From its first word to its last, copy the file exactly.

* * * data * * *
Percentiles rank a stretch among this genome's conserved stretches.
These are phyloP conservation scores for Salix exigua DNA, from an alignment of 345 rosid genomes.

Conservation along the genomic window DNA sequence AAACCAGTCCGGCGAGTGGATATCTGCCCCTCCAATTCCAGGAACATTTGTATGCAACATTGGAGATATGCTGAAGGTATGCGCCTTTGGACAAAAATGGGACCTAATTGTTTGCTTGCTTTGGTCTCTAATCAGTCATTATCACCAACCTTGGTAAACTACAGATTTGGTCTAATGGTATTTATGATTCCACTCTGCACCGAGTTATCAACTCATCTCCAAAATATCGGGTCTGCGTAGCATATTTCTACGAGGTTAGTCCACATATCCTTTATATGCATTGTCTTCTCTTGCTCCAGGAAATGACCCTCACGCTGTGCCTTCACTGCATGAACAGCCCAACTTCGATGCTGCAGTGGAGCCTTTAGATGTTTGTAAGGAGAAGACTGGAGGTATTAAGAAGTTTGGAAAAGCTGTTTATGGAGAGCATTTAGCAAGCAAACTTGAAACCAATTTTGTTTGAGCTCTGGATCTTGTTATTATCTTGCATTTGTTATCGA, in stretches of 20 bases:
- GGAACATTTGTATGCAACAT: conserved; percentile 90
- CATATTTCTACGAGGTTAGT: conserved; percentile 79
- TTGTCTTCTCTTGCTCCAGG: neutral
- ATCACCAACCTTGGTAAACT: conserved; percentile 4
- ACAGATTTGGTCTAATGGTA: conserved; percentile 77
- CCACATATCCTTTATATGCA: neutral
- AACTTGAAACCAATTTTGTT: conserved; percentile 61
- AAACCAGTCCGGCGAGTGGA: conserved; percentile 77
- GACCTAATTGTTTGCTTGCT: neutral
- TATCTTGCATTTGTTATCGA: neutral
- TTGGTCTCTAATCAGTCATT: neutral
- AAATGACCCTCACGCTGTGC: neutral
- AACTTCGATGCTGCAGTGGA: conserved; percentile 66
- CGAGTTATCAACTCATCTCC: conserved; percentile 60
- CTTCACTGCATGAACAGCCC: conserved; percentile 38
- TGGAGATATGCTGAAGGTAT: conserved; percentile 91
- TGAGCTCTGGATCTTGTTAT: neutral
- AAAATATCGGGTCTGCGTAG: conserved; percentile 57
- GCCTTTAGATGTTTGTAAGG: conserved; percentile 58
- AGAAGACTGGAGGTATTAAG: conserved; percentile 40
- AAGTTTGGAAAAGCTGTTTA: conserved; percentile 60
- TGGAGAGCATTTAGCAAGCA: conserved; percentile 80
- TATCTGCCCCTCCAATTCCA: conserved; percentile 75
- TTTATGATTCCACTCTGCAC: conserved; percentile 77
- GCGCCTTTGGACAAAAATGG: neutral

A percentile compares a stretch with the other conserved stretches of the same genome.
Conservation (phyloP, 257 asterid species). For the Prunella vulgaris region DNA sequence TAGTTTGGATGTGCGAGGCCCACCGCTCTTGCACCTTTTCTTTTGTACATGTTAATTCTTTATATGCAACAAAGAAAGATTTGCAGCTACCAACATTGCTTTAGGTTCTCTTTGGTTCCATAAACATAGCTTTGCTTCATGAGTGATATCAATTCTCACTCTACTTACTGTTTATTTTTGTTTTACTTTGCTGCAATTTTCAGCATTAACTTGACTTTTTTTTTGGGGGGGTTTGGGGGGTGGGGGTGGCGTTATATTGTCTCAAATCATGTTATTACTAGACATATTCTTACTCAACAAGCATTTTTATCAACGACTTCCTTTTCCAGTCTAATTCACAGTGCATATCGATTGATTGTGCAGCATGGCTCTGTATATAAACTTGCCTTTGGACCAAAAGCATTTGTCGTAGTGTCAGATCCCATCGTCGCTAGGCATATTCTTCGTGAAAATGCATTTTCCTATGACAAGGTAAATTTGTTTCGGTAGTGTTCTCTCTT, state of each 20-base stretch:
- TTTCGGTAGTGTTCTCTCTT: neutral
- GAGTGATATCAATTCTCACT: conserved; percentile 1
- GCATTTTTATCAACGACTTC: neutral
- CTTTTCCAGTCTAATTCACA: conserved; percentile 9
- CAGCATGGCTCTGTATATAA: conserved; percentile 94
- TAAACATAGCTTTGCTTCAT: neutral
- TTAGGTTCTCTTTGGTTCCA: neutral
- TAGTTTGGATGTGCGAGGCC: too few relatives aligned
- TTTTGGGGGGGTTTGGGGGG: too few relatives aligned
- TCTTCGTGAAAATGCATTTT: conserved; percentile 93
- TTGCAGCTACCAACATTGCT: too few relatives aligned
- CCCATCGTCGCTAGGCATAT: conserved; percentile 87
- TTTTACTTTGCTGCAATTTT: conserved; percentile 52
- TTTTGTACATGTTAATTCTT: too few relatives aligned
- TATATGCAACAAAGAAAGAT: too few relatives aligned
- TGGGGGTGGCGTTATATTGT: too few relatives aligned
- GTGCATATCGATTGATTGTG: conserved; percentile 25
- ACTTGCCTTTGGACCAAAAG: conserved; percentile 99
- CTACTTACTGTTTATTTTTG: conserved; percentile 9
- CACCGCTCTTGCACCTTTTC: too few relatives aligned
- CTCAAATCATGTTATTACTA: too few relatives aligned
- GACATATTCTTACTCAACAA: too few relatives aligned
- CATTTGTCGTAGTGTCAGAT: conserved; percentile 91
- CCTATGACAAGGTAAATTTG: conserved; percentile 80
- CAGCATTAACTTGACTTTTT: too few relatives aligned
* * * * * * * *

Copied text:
Percentiles rank a stretch among this genome's conserved stretches.
These are phyloP conservation scores for Salix exigua DNA, from an alignment of 345 rosid genomes.

Conservation along the genomic window DNA sequence AAACCAGTCCGGCGAGTGGATATCTGCCCCTCCAATTCCAGGAACATTTGTATGCAACATTGGAGATATGCTGAAGGTATGCGCCTTTGGACAAAAATGGGACCTAATTGTTTGCTTGCTTTGGTCTCTAATCAGTCATTATCACCAACCTTGGTAAACTACAGATTTGGTCTAATGGTATTTATGATTCCACTCTGCACCGAGTTATCAACTCATCTCCAAAATATCGGGTCTGCGTAGCATATTTCTACGAGGTTAGTCCACATATCCTTTATATGCATTGTCTTCTCTTGCTCCAGGAAATGACCCTCACGCTGTGCCTTCACTGCATGAACAGCCCAACTTCGATGCTGCAGTGGAGCCTTTAGATGTTTGTAAGGAGAAGACTGGAGGTATTAAGAAGTTTGGAAAAGCTGTTTATGGAGAGCATTTAGCAAGCAAACTTGAAACCAATTTTGTTTGAGCTCTGGATCTTGTTATTATCTTGCATTTGTTATCGA, in stretches of 20 bases:
- GGAACATTTGTATGCAACAT: conserved; percentile 90
- CATATTTCTACGAGGTTAGT: conserved; percentile 79
- TTGTCTTCTCTTGCTCCAGG: neutral
- ATCACCAACCTTGGTAAACT: conserved; percentile 4
- ACAGATTTGGTCTAATGGTA: conserved; percentile 77
- CCACATATCCTTTATATGCA: neutral
- AACTTGAAACCAATTTTGTT: conserved; percentile 61
- AAACCAGTCCGGCGAGTGGA: conserved; percentile 77
- GACCTAATTGTTTGCTTGCT: neutral
- TATCTTGCATTTGTTATCGA: neutral
- TTGGTCTCTAATCAGTCATT: neutral
- AAATGACCCTCACGCTGTGC: neutral
- AACTTCGATGCTGCAGTGGA: conserved; percentile 66
- CGAGTTATCAACTCATCTCC: conserved; percentile 60
- CTTCACTGCATGAACAGCCC: conserved; percentile 38
- TGGAGATATGCTGAAGGTAT: conserved; percentile 91
- TGAGCTCTGGATCTTGTTAT: neutral
- AAAATATCGGGTCTGCGTAG: conserved; percentile 57
- GCCTTTAGATGTTTGTAAGG: conserved; percentile 58
- AGAAGACTGGAGGTATTAAG: conserved; percentile 40
- AAGTTTGGAAAAGCTGTTTA: conserved; percentile 60
- TGGAGAGCATTTAGCAAGCA: conserved; percentile 80
- TATCTGCCCCTCCAATTCCA: conserved; percentile 75
- TTTATGATTCCACTCTGCAC: conserved; percentile 77
- GCGCCTTTGGACAAAAATGG: neutral

A percentile compares a stretch with the other conserved stretches of the same genome.
Conservation (phyloP, 257 asterid species). For the Prunella vulgaris region DNA sequence TAGTTTGGATGTGCGAGGCCCACCGCTCTTGCACCTTTTCTTTTGTACATGTTAATTCTTTATATGCAACAAAGAAAGATTTGCAGCTACCAACATTGCTTTAGGTTCTCTTTGGTTCCATAAACATAGCTTTGCTTCATGAGTGATATCAATTCTCACTCTACTTACTGTTTATTTTTGTTTTACTTTGCTGCAATTTTCAGCATTAACTTGACTTTTTTTTTGGGGGGGTTTGGGGGGTGGGGGTGGCGTTATATTGTCTCAAATCATGTTATTACTAGACATATTCTTACTCAACAAGCATTTTTATCAACGACTTCCTTTTCCAGTCTAATTCACAGTGCATATCGATTGATTGTGCAGCATGGCTCTGTATATAAACTTGCCTTTGGACCAAAAGCATTTGTCGTAGTGTCAGATCCCATCGTCGCTAGGCATATTCTTCGTGAAAATGCATTTTCCTATGACAAGGTAAATTTGTTTCGGTAGTGTTCTCTCTT, state of each 20-base stretch:
- TTTCGGTAGTGTTCTCTCTT: neutral
- GAGTGATATCAATTCTCACT: conserved; percentile 1
- GCATTTTTATCAACGACTTC: neutral
- CTTTTCCAGTCTAATTCACA: conserved; percentile 9
- CAGCATGGCTCTGTATATAA: conserved; percentile 94
- TAAACATAGCTTTGCTTCAT: neutral
- TTAGGTTCTCTTTGGTTCCA: neutral
- TAGTTTGGATGTGCGAGGCC: too few relatives aligned
- TTTTGGGGGGGTTTGGGGGG: too few relatives aligned
- TCTTCGTGAAAATGCATTTT: conserved; percentile 93
- TTGCAGCTACCAACATTGCT: too few relatives aligned
- CCCATCGTCGCTAGGCATAT: conserved; percentile 87
- TTTTACTTTGCTGCAATTTT: conserved; percentile 52
- TTTTGTACATGTTAATTCTT: too few relatives aligned
- TATATGCAACAAAGAAAGAT: too few relatives aligned
- TGGGGGTGGCGTTATATTGT: too few relatives aligned
- GTGCATATCGATTGATTGTG: conserved; percentile 25
- ACTTGCCTTTGGACCAAAAG: conserved; percentile 99
- CTACTTACTGTTTATTTTTG: conserved; percentile 9
- CACCGCTCTTGCACCTTTTC: too few relatives aligned
- CTCAAATCATGTTATTACTA: too few relatives aligned
- GACATATTCTTACTCAACAA: too few relatives aligned
- CATTTGTCGTAGTGTCAGAT: conserved; percentile 91
- CCTATGACAAGGTAAATTTG: conserved; percentile 80
- CAGCATTAACTTGACTTTTT: too few relatives aligned